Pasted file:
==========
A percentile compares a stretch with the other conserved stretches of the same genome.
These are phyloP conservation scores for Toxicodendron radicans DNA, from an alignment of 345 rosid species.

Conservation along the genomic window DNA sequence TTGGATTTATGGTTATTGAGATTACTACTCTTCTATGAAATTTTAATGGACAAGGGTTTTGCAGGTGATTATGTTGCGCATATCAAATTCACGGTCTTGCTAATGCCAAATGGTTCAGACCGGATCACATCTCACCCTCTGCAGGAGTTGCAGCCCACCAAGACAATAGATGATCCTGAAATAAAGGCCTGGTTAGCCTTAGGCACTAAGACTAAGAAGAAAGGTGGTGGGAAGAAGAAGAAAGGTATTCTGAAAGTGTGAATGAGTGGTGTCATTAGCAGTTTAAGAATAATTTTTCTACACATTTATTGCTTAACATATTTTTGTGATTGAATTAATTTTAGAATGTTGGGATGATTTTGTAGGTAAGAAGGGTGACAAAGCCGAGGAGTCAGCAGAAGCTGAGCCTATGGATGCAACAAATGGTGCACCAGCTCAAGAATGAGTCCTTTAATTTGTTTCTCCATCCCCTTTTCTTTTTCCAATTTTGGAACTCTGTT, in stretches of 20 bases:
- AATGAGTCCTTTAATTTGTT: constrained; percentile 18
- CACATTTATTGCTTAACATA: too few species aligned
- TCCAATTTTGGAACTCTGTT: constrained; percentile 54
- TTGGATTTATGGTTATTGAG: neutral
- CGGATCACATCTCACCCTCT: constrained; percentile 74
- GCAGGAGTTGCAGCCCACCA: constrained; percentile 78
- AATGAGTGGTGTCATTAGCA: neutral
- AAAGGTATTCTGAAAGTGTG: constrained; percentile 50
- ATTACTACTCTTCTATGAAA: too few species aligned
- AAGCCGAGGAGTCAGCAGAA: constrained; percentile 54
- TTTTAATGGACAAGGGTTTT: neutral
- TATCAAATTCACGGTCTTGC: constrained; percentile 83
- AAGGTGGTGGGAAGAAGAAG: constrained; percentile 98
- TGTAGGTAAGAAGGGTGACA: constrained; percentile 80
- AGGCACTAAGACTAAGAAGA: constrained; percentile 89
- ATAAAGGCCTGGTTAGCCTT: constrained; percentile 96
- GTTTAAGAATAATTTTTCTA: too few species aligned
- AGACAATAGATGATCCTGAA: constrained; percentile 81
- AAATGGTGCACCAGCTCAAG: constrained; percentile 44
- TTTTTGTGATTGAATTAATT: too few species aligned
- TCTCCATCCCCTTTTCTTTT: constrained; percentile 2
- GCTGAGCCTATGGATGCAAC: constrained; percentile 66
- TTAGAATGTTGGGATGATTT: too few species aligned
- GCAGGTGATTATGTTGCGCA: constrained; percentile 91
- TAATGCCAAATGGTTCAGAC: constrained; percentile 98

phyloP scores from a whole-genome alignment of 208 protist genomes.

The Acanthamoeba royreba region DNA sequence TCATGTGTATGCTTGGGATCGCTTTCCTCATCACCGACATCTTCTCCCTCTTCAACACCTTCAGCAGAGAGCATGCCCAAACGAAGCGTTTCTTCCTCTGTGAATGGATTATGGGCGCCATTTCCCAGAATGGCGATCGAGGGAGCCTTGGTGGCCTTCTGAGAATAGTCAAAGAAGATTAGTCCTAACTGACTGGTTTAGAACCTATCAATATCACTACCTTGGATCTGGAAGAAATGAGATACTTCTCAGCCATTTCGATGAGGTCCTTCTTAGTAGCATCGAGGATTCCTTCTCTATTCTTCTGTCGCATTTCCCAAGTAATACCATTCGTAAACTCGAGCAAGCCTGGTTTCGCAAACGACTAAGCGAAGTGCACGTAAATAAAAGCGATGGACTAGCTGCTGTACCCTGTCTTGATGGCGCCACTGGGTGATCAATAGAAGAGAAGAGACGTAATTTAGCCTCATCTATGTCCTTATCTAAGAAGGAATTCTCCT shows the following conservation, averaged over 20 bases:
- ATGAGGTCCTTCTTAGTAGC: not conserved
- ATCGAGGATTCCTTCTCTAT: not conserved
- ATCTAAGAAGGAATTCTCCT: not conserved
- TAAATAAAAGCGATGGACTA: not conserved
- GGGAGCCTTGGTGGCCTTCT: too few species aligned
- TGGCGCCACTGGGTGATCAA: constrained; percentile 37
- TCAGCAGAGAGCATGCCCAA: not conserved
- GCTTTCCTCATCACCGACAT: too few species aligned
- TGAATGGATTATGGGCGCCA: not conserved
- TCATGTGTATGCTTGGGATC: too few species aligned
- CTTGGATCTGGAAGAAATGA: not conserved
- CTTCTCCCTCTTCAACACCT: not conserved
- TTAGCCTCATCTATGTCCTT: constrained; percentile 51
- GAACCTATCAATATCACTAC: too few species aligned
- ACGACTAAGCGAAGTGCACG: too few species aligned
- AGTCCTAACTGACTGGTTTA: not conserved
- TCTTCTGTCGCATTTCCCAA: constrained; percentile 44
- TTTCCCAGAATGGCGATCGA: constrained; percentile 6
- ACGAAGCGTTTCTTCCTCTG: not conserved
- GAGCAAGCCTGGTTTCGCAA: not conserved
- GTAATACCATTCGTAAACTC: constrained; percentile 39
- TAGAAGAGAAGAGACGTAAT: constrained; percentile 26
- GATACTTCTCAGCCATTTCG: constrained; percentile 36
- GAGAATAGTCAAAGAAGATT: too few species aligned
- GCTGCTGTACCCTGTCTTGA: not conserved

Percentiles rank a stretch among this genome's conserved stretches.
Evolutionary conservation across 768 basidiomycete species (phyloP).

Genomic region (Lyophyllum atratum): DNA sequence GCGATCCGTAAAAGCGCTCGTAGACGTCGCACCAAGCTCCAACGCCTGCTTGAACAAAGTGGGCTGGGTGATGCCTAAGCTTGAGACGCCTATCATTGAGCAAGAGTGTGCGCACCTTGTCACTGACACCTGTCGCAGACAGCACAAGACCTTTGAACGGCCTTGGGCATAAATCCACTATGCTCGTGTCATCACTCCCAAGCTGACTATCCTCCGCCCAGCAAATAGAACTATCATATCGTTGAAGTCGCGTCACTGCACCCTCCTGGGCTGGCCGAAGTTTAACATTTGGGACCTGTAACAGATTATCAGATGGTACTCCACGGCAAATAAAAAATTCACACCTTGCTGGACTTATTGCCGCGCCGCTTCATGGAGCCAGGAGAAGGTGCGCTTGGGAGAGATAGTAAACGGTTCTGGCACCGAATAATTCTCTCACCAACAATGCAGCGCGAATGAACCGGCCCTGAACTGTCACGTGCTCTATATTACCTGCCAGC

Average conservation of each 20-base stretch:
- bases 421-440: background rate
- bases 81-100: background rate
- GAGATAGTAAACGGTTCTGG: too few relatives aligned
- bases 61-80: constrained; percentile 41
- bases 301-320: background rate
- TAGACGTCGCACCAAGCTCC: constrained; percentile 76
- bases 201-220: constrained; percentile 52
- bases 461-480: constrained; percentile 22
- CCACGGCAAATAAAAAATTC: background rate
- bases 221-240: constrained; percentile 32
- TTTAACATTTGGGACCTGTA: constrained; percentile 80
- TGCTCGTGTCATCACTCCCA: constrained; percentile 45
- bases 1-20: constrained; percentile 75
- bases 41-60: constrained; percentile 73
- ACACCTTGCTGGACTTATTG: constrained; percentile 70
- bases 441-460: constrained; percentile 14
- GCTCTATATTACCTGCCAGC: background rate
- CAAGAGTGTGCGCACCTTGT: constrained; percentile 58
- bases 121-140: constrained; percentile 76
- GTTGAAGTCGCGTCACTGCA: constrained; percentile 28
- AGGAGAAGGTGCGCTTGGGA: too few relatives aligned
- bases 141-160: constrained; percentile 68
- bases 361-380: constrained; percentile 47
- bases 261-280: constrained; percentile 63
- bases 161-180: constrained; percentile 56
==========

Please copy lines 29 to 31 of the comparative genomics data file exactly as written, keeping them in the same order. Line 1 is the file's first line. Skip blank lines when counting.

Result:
phyloP scores from a whole-genome alignment of 208 protist genomes.

The Acanthamoeba royreba region DNA sequence TCATGTGTATGCTTGGGATCGCTTTCCTCATCACCGACATCTTCTCCCTCTTCAACACCTTCAGCAGAGAGCATGCCCAAACGAAGCGTTTCTTCCTCTGTGAATGGATTATGGGCGCCATTTCCCAGAATGGCGATCGAGGGAGCCTTGGTGGCCTTCTGAGAATAGTCAAAGAAGATTAGTCCTAACTGACTGGTTTAGAACCTATCAATATCACTACCTTGGATCTGGAAGAAATGAGATACTTCTCAGCCATTTCGATGAGGTCCTTCTTAGTAGCATCGAGGATTCCTTCTCTATTCTTCTGTCGCATTTCCCAAGTAATACCATTCGTAAACTCGAGCAAGCCTGGTTTCGCAAACGACTAAGCGAAGTGCACGTAAATAAAAGCGATGGACTAGCTGCTGTACCCTGTCTTGATGGCGCCACTGGGTGATCAATAGAAGAGAAGAGACGTAATTTAGCCTCATCTATGTCCTTATCTAAGAAGGAATTCTCCT shows the following conservation, averaged over 20 bases:
- ATGAGGTCCTTCTTAGTAGC: not conserved